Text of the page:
I recommend to all to at least take a look at their site as it’s worthwhile.
I draw every day, no matter where I am in the world. When on the road, at the very least I will do quick guerilla sketches and woodshedding in my ever present trusty pocket pad. Of late most of my formally done works switch off between Cinefield® and painting (during the execution of which I will still woodshed every night).
A new painting had been started but then it rained out every day with the forecast calling for the following week to be more of the same. I only use natural sunlight to paint by so this was not good for me. I put the painting aside and went on to start Cinefield® Where the Sauce is Deluxe. Between the weather and how labor intensive that piece was the painting sat untouched for four weeks, something I had never done before.
When I went back to work on it, it felt strange initially but I quickly found my rhythm. I am very pleased with the piece. Although I always end up over the course of working on a painting having to let it dry a day between coats. As matter of personal preference, I was not a fan of having a piece left untouched for that long a duration.
Throughout my oeuvre, emotion is my ultimate goal. I want the viewer to feel something. Music is my main source of inspiration regardless of subject matter or even medium.
I have pretty big ears, never restricting myself to one genre nor era.
Although I lean towards jazz & classical I do have some categorization defying things in heavy rotation too. Things like Kruder & Dorfmeister, Kina Rao and Funki Porcini.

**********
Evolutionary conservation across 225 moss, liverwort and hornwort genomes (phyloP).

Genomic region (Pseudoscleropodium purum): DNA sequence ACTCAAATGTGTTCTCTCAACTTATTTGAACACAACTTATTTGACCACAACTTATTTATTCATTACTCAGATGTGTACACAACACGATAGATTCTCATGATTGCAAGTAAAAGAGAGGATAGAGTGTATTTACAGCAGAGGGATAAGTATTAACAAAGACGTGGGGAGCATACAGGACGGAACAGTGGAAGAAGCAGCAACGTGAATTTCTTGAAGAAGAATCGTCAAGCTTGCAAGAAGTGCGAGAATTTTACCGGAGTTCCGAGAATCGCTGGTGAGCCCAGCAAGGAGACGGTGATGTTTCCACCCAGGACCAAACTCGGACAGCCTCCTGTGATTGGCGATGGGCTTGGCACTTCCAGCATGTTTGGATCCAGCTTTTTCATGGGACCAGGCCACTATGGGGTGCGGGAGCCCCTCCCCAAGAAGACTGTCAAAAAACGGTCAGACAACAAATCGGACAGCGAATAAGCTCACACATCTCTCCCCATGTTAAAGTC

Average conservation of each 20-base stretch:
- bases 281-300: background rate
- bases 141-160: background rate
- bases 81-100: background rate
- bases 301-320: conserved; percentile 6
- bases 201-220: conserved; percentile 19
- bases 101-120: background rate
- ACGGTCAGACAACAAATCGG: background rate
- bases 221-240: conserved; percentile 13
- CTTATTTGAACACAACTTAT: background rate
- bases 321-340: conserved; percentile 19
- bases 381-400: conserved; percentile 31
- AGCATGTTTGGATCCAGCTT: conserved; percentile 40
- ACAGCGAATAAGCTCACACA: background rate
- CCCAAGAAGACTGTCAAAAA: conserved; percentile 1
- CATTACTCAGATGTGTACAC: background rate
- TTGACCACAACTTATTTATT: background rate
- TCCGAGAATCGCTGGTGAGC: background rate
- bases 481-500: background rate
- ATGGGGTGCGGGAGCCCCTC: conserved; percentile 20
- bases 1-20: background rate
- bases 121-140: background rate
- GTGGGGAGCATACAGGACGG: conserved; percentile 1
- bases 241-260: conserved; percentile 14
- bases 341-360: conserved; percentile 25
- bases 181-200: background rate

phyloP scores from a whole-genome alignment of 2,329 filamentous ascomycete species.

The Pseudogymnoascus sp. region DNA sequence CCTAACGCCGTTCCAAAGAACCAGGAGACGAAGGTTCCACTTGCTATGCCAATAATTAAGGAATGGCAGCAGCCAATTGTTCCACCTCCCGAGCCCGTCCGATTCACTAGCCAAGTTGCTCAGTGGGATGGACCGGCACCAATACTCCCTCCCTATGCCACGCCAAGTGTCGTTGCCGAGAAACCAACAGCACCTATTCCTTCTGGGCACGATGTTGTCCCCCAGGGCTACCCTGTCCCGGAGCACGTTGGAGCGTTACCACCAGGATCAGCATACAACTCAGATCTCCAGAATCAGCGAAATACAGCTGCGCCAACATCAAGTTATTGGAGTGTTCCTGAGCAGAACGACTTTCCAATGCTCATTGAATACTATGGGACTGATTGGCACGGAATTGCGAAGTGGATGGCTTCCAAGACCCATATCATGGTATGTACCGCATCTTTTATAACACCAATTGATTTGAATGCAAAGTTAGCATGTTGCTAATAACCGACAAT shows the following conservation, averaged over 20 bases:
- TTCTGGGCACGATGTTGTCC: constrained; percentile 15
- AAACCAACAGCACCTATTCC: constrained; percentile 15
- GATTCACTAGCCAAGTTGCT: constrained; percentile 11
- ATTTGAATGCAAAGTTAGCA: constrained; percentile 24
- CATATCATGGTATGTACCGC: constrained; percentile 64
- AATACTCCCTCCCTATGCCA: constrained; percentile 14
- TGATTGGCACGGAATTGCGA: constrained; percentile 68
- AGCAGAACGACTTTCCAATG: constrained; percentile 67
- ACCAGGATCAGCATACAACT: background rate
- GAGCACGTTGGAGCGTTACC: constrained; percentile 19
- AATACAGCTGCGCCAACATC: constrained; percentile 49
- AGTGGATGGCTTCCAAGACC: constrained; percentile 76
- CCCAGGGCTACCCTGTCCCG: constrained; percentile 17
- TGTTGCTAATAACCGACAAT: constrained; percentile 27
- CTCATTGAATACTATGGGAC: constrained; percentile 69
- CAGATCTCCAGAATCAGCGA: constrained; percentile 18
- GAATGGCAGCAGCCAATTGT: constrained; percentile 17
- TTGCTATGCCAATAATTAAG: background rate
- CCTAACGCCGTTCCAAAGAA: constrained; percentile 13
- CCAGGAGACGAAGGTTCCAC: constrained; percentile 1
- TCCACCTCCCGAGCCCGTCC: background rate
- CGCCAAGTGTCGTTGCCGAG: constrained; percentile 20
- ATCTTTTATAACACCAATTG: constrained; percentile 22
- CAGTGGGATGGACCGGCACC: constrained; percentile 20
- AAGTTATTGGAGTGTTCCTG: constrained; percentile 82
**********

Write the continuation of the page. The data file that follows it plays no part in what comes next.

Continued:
Funki Porcini is an absolute favorite to whom I have listened to for years. His music encapsulates various moods. In lieu of one sonic voice ever present on every album which can lead to a feeling of heard one heard them all, he offers up instead, technique which he uses to great effect to create dense dreamlike works.
My Cinefield® vary, from cityscapes to floral explosions to abstracted colors and shapes. The commonality being their density and dreamlike quality.
I now have the pleasure of one of my Cinefield® being used as a cover for the forthcoming full length album by Funki Porcini. Both share the same title. As is always the case with my Cinefield®all the images I used were from photos which I personally took. There is no digital magic, just my trusty scissors, I applied adhesive with a brush. One difference in my methodology was in only listening to a specific soundtrack comprised of a pile of albums including the new one and a few other favorite of his as I worked. The piece is 11×14 inches.